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Sexual behavior experiences and characteristics of male-female partnerships among HIV positive adolescent girls and young women: Qualitative findings from Zimbabwe.

Sexual behavior experiences and characteristics of male-female partnerships among HIV positive adolescent girls and young women: Qualitative findings from Zimbabwe.
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Mavhu W, Rowley E, Thior I, Kruse-Levy N, Mugurungi O, Ncube G, Leclerc-Madlala S,


Mavhu W, Rowley E, Thior I, Kruse-Levy N, Mugurungi O, Ncube G, Leclerc-Madlala S, (click to view)

Mavhu W, Rowley E, Thior I, Kruse-Levy N, Mugurungi O, Ncube G, Leclerc-Madlala S,

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PloS one 2018 03 2213(3) e0194732 doi 10.1371/journal.pone.0194732

Abstract
BACKGROUND
New HIV infections among sub-Saharan Africa’s adolescent girls and young women (AGYW, ages 15-24) greatly exceed those of their male peers. In addition, AGYW tend to acquire HIV at a much earlier age. Understanding the factors associated with HIV infection in AGYW could inform effective prevention and treatment interventions for these populations and their male sexual partners.

METHODS
This qualitative study, conducted October-November 2016, was a follow on to a quantitative survey that sought to characterize male sexual partners and sexual behaviors of sexually active HIV positive AGYW in Zimbabwe. The qualitative study explored sexual behavior experiences and characteristics of male-female partnerships among the same participants. We conducted in-depth interviews with purposively sampled AGYW (16-24 years). Audio recorded qualitative data were transcribed, translated into English, and thematically coded using NVivo.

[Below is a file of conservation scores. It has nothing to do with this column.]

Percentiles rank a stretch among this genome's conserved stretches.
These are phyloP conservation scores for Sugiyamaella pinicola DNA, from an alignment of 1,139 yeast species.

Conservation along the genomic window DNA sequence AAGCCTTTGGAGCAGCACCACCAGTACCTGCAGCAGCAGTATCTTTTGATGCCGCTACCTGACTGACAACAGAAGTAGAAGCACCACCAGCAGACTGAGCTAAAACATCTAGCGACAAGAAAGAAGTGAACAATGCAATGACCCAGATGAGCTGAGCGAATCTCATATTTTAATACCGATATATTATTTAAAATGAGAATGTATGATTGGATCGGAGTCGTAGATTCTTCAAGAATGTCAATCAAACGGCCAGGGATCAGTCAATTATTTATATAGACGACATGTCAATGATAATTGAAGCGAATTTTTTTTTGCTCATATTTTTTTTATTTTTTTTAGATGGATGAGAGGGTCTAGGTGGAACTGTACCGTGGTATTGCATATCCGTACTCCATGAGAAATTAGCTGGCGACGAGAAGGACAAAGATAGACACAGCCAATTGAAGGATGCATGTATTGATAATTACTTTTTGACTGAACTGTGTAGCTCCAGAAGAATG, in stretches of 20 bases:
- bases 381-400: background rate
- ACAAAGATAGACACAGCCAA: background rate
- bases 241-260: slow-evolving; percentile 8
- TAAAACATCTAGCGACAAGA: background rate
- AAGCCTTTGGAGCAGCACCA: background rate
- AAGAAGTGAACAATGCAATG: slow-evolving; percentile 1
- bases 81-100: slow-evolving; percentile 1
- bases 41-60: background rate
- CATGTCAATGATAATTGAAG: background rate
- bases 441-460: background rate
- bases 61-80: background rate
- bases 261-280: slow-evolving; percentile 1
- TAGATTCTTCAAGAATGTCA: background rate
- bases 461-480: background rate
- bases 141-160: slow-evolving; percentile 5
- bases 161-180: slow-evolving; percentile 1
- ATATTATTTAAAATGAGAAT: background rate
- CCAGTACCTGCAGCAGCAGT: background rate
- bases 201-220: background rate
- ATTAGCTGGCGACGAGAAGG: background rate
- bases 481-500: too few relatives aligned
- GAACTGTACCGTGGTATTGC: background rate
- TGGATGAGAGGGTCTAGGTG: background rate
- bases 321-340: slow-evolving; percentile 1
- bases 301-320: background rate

RESULTS
28 AGYW (n = 14 urban, n = 14 rural) took part in the in-depth interviews. 50% were 16-19 years old. Discussions with 10/11 (91%) AGYW who were reportedly infected through sex suggested that they had acquired HIV from their husbands or romantic partners. Accounts also suggested that the age difference between respondents and their male sexual partners was ≥5 years. Overall, respondents described two types of male partners: those older (”sugar daddies”, men ≥35 years old) and younger (<35 years). Respondents felt unable to suggest condom use to both older and younger partners. Evident in respondents' accounts was a general low HIV risk perception, particularly with younger men, which was largely due to poor HIV knowledge. Discussions suggested that an AGYW's relationship with either male partner was characterized by some form of violence. CONCLUSIONS
Discussions highlighted the nature and characteristics of relationships between AGYW and their male sexual partners. Findings could inform interventions to engender risk perception among AGYW, promote female-controlled HIV prevention efforts and, foster risk-reduction among men.

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